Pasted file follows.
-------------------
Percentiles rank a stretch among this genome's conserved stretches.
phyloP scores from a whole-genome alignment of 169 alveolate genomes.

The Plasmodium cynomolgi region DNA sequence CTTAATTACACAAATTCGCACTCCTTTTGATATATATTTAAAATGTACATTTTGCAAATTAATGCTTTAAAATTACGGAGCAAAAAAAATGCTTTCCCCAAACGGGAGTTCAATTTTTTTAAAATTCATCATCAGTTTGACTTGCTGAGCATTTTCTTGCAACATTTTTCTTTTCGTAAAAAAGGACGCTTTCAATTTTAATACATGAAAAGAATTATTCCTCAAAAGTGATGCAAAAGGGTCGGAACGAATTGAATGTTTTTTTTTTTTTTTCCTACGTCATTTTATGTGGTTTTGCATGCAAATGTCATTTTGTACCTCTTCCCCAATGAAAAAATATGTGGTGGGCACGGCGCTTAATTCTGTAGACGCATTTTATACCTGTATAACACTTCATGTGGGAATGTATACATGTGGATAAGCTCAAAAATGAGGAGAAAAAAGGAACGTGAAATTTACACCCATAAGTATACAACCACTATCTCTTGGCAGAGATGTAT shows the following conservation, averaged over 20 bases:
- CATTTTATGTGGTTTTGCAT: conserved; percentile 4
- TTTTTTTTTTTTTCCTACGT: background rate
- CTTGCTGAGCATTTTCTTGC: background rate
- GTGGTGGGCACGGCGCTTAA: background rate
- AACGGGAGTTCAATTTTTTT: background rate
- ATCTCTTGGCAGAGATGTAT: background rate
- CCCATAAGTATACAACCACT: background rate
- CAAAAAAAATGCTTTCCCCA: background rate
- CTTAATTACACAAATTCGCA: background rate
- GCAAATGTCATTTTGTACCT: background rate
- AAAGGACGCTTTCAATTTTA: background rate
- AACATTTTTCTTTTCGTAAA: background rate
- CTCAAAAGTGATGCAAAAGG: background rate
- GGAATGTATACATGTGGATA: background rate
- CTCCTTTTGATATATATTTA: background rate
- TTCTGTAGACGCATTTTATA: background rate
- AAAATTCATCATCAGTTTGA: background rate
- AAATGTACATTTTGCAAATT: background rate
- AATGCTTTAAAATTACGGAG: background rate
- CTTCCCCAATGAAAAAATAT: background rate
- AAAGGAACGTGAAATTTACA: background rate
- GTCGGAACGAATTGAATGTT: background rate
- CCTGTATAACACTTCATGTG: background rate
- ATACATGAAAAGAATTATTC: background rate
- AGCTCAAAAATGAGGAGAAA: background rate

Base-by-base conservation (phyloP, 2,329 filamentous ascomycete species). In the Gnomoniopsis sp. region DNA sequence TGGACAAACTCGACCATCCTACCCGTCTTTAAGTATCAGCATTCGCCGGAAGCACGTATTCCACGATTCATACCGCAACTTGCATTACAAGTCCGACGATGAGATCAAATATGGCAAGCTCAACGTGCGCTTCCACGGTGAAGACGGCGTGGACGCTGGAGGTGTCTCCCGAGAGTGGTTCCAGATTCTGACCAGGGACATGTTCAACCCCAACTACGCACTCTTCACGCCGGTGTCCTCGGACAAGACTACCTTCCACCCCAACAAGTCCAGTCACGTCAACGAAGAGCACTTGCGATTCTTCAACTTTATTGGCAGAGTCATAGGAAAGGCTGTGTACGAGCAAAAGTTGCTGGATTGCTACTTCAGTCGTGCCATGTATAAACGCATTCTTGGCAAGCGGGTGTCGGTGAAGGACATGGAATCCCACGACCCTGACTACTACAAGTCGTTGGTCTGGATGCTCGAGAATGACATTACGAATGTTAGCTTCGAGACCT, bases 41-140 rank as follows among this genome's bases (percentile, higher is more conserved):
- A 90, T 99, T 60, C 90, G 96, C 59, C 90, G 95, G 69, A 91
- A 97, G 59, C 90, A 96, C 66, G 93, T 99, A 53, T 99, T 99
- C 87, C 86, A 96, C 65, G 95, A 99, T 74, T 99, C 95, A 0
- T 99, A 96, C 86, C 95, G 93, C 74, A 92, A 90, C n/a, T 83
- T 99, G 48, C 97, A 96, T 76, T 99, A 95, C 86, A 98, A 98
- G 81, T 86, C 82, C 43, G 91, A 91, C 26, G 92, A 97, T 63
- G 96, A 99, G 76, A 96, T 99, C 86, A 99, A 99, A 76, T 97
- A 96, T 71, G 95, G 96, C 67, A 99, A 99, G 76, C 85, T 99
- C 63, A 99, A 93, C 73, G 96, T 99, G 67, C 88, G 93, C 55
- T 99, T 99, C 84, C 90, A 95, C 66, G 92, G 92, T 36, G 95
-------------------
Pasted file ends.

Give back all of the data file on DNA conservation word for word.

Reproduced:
Percentiles rank a stretch among this genome's conserved stretches.
phyloP scores from a whole-genome alignment of 169 alveolate genomes.

The Plasmodium cynomolgi region DNA sequence CTTAATTACACAAATTCGCACTCCTTTTGATATATATTTAAAATGTACATTTTGCAAATTAATGCTTTAAAATTACGGAGCAAAAAAAATGCTTTCCCCAAACGGGAGTTCAATTTTTTTAAAATTCATCATCAGTTTGACTTGCTGAGCATTTTCTTGCAACATTTTTCTTTTCGTAAAAAAGGACGCTTTCAATTTTAATACATGAAAAGAATTATTCCTCAAAAGTGATGCAAAAGGGTCGGAACGAATTGAATGTTTTTTTTTTTTTTTCCTACGTCATTTTATGTGGTTTTGCATGCAAATGTCATTTTGTACCTCTTCCCCAATGAAAAAATATGTGGTGGGCACGGCGCTTAATTCTGTAGACGCATTTTATACCTGTATAACACTTCATGTGGGAATGTATACATGTGGATAAGCTCAAAAATGAGGAGAAAAAAGGAACGTGAAATTTACACCCATAAGTATACAACCACTATCTCTTGGCAGAGATGTAT shows the following conservation, averaged over 20 bases:
- CATTTTATGTGGTTTTGCAT: conserved; percentile 4
- TTTTTTTTTTTTTCCTACGT: background rate
- CTTGCTGAGCATTTTCTTGC: background rate
- GTGGTGGGCACGGCGCTTAA: background rate
- AACGGGAGTTCAATTTTTTT: background rate
- ATCTCTTGGCAGAGATGTAT: background rate
- CCCATAAGTATACAACCACT: background rate
- CAAAAAAAATGCTTTCCCCA: background rate
- CTTAATTACACAAATTCGCA: background rate
- GCAAATGTCATTTTGTACCT: background rate
- AAAGGACGCTTTCAATTTTA: background rate
- AACATTTTTCTTTTCGTAAA: background rate
- CTCAAAAGTGATGCAAAAGG: background rate
- GGAATGTATACATGTGGATA: background rate
- CTCCTTTTGATATATATTTA: background rate
- TTCTGTAGACGCATTTTATA: background rate
- AAAATTCATCATCAGTTTGA: background rate
- AAATGTACATTTTGCAAATT: background rate
- AATGCTTTAAAATTACGGAG: background rate
- CTTCCCCAATGAAAAAATAT: background rate
- AAAGGAACGTGAAATTTACA: background rate
- GTCGGAACGAATTGAATGTT: background rate
- CCTGTATAACACTTCATGTG: background rate
- ATACATGAAAAGAATTATTC: background rate
- AGCTCAAAAATGAGGAGAAA: background rate

Base-by-base conservation (phyloP, 2,329 filamentous ascomycete species). In the Gnomoniopsis sp. region DNA sequence TGGACAAACTCGACCATCCTACCCGTCTTTAAGTATCAGCATTCGCCGGAAGCACGTATTCCACGATTCATACCGCAACTTGCATTACAAGTCCGACGATGAGATCAAATATGGCAAGCTCAACGTGCGCTTCCACGGTGAAGACGGCGTGGACGCTGGAGGTGTCTCCCGAGAGTGGTTCCAGATTCTGACCAGGGACATGTTCAACCCCAACTACGCACTCTTCACGCCGGTGTCCTCGGACAAGACTACCTTCCACCCCAACAAGTCCAGTCACGTCAACGAAGAGCACTTGCGATTCTTCAACTTTATTGGCAGAGTCATAGGAAAGGCTGTGTACGAGCAAAAGTTGCTGGATTGCTACTTCAGTCGTGCCATGTATAAACGCATTCTTGGCAAGCGGGTGTCGGTGAAGGACATGGAATCCCACGACCCTGACTACTACAAGTCGTTGGTCTGGATGCTCGAGAATGACATTACGAATGTTAGCTTCGAGACCT, bases 41-140 rank as follows among this genome's bases (percentile, higher is more conserved):
- A 90, T 99, T 60, C 90, G 96, C 59, C 90, G 95, G 69, A 91
- A 97, G 59, C 90, A 96, C 66, G 93, T 99, A 53, T 99, T 99
- C 87, C 86, A 96, C 65, G 95, A 99, T 74, T 99, C 95, A 0
- T 99, A 96, C 86, C 95, G 93, C 74, A 92, A 90, C n/a, T 83
- T 99, G 48, C 97, A 96, T 76, T 99, A 95, C 86, A 98, A 98
- G 81, T 86, C 82, C 43, G 91, A 91, C 26, G 92, A 97, T 63
- G 96, A 99, G 76, A 96, T 99, C 86, A 99, A 99, A 76, T 97
- A 96, T 71, G 95, G 96, C 67, A 99, A 99, G 76, C 85, T 99
- C 63, A 99, A 93, C 73, G 96, T 99, G 67, C 88, G 93, C 55
- T 99, T 99, C 84, C 90, A 95, C 66, G 92, G 92, T 36, G 95